That is an understatement – Yes, it is changing as people read this. From doing so much family television in the US, I had a desire to express my other original comedic side both in acting, which I’ve done in television, film, and on Broadway, and in stand up as that’s where it stands out the most. We are in a time where many of the things I said 10 years ago may be deemed offensive and unacceptable. I still can do humor similar to it, but it needs to be set up properly as well as gently buffered after an offensive moment may have occurred in something I had said. I don’t try to be more careful in my stand up because of all of the things that are going on in the world – I have always been deeply offended by anything that happens horrible to any human being. And that is where my comedy has always come from – a relief from the tragedy that I went through as a child with my family and many members passing away including both of my sisters. It just made me more irreverent and made me want to say things you’re not supposed to say. But if it’s done right it can be quite funny and yet quite honest and you can feel the pain underneath – but also feel the relief that we get from laughing at the pain if it’s done properly. I am certain these days I am much more conscious of saying anything that would hurt anyone – Because I’m not made that way – I don’t believe in hurting anyone with words (or by sitting on them) and yet I like to say things that sometimes are completely socially unacceptable because I find them funny. My penis gets much too much airtime in my stand up and I’m trying to cut that back – but I think it’s been cut enough since my circumcision. Now that kind of humor hurts no one but my penis and my ego.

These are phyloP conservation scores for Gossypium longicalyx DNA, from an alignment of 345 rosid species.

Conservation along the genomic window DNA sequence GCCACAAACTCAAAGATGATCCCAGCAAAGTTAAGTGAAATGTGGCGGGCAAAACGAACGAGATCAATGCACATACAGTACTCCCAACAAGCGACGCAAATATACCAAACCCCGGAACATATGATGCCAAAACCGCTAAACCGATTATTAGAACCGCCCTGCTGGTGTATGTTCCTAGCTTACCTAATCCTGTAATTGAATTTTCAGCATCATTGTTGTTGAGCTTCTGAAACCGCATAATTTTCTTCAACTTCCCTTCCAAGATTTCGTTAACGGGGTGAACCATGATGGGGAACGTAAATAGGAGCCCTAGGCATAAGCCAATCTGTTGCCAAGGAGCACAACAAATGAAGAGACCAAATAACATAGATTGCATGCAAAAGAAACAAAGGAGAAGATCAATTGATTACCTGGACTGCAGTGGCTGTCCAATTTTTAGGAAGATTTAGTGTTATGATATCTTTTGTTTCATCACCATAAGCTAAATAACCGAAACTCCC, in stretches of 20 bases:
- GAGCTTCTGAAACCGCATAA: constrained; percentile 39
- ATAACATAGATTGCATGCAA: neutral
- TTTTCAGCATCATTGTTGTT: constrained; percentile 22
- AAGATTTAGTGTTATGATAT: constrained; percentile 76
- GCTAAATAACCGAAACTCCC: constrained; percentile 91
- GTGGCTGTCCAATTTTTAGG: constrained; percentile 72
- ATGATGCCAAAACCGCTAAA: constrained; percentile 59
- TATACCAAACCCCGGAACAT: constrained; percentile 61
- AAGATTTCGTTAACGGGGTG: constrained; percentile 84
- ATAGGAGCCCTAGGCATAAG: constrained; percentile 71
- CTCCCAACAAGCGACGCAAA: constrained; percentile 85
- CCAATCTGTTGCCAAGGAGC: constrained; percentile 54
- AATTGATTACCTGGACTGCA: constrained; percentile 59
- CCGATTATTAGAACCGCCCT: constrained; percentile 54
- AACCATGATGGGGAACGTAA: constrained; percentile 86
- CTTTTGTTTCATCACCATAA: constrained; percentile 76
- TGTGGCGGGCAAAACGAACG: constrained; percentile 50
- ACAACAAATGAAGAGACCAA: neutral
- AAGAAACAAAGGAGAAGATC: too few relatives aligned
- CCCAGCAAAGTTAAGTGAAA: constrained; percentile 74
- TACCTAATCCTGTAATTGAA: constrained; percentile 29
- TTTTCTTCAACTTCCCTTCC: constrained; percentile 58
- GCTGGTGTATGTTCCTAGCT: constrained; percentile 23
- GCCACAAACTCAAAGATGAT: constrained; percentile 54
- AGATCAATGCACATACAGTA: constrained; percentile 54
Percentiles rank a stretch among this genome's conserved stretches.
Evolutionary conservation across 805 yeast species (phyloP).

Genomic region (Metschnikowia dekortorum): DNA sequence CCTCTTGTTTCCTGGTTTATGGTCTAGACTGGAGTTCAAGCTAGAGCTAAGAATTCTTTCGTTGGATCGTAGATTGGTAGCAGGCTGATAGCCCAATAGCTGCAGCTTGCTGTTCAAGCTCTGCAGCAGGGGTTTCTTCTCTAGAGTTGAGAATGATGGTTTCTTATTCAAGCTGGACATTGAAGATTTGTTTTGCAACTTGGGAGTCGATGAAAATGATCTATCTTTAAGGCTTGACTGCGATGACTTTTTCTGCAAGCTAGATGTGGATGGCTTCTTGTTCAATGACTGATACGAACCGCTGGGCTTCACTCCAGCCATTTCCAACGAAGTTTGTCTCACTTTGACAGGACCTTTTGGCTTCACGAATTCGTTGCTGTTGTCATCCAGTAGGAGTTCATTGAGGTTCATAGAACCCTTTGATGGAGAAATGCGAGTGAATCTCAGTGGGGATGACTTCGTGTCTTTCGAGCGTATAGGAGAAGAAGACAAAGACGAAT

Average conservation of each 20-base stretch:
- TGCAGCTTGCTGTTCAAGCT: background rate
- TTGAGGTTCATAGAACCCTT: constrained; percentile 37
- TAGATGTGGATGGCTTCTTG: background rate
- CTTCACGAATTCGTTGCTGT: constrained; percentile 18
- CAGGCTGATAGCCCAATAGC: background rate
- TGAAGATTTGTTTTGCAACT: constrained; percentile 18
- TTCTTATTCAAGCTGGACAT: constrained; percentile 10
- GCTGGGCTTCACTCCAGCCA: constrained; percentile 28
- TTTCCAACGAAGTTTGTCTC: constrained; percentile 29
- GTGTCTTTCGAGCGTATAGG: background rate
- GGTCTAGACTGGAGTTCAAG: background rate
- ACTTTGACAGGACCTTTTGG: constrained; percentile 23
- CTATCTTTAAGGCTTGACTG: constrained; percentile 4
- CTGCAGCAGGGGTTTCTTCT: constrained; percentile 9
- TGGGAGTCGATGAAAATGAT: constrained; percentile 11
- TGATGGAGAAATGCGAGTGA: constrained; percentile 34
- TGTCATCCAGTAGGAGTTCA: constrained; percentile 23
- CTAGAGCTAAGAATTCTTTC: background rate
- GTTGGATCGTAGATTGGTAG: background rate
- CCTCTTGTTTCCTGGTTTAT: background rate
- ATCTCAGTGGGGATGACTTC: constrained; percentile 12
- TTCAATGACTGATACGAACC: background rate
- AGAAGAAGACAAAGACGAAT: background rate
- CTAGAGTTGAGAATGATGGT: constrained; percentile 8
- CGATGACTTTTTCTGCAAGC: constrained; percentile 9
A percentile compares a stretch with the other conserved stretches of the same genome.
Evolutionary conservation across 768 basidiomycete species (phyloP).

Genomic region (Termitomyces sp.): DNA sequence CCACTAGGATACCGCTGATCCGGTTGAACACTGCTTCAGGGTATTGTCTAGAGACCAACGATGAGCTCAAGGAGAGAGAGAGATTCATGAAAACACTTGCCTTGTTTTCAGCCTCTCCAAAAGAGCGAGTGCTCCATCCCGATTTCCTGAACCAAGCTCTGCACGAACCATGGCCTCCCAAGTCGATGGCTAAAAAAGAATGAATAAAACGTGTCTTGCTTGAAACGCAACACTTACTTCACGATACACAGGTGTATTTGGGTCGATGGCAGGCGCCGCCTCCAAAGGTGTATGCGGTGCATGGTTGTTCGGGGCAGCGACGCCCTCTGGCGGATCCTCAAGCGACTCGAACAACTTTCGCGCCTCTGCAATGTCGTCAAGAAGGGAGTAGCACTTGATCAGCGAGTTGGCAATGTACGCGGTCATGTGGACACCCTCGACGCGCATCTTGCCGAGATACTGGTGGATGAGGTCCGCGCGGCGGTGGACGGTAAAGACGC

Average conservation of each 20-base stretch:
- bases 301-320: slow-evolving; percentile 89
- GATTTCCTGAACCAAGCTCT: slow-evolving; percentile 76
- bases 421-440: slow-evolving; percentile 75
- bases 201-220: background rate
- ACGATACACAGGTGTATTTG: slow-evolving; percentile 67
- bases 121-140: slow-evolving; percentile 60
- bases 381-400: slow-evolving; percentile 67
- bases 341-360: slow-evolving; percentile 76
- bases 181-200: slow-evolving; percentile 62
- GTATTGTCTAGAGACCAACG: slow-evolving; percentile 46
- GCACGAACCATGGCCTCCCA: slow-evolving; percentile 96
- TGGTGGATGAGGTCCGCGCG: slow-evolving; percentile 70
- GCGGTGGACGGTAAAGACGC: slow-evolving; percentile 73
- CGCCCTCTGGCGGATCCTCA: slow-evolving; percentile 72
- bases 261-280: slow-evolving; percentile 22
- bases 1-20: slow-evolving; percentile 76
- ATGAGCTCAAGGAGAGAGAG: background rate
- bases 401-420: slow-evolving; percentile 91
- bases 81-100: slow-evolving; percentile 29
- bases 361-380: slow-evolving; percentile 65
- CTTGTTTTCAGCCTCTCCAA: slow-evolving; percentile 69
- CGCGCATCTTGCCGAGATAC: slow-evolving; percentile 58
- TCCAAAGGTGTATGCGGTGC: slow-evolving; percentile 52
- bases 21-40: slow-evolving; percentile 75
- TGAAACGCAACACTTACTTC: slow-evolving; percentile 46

Apologies again – All you asked was "how has comedy changed?"
I do think I am drawn to comedians who, like Dave Chapelle, say their truth and make statements that are quite accurate and even if they are not and perhaps offend some people, the way someone as good as Dave weaves in and out of those statements is something that I also love to do in my work.
How would you describe your brand of comedy?